Most people in the country have one option for Cable TV+Internet and one for Phone+Internet (DSL). These are local government sponsored monopolies for each segment. In dense urban areas, there may be a wireless entrant or two in the market, but very few people have a choice of four+ Internet providers.
In other words, they cut investment, then hear from the President, then blame the cut on the President's plan.
Typical AT&T bullshit.
Calvin & Hobbes
The only kind of "electronic voting" that I would support would be one that allowed the voter to fill in his ballot on the computer terminal and then PRINT the ballot. The voter then reviews the PRINTED ballot, and then drops it into the ballot box.
This is almost exactly what we use in Utah. Fill out the electronic ballot on the machine, then at the end, there are two rounds of verification:
The first round shows you what you voted for all on one screen.
The second round prints one section at a time on a paper ballot, which shows through a window. You have the opportunity to accept or reject that section before moving on to the next.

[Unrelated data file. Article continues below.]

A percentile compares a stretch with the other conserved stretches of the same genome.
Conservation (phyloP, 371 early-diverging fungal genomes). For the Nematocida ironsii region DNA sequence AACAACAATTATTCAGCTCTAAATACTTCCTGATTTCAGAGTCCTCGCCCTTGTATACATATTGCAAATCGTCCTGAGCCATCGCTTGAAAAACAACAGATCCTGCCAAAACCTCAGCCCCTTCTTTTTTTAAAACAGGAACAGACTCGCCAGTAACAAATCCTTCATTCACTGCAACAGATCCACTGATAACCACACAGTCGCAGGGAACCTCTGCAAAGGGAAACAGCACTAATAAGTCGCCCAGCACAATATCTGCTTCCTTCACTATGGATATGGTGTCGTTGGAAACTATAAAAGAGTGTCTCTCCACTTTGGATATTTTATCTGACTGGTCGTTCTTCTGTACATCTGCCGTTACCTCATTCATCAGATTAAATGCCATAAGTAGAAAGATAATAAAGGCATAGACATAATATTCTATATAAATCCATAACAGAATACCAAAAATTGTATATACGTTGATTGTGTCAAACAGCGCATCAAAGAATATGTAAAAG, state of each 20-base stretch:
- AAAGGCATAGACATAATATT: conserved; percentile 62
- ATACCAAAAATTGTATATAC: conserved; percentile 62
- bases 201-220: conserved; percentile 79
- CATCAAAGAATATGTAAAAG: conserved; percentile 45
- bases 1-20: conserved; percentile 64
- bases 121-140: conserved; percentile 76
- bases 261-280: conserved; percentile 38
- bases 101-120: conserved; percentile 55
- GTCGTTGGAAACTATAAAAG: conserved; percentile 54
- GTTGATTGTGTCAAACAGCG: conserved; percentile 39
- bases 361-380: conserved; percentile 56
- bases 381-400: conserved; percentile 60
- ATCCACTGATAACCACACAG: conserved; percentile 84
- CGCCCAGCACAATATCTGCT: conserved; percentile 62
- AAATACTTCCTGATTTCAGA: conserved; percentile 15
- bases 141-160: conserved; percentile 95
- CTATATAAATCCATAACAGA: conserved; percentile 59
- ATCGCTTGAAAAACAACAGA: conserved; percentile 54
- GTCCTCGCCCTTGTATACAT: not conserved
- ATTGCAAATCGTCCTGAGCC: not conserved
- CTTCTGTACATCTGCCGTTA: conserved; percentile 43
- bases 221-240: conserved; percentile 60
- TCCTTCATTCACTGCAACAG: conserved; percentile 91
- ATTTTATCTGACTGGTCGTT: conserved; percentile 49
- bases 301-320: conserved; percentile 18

The voter does not physically handle the paper ballot, which may turn off some people, but that would bring with it its own set of problems that other people would complain about. I've voted in three states over the last 18 years, and this is by far the easiest, most confidence-inspiring system I've used.
I just wish there were more realistic choices on each ballot. #Utah
If it's happening, it's more a function of "Republicans are going to be in power for the next two years, might as well hitch my cart to that horse."
If it's happening.
Yahoo (I know, I know) had a story up just a few weeks ago about just how liberal Silicon Valley is: Here. Check out the slideshow. It would be a MASSIVE turnaround to look even moderate compared to 2010-2013, let alone Republican leaning. Source data here.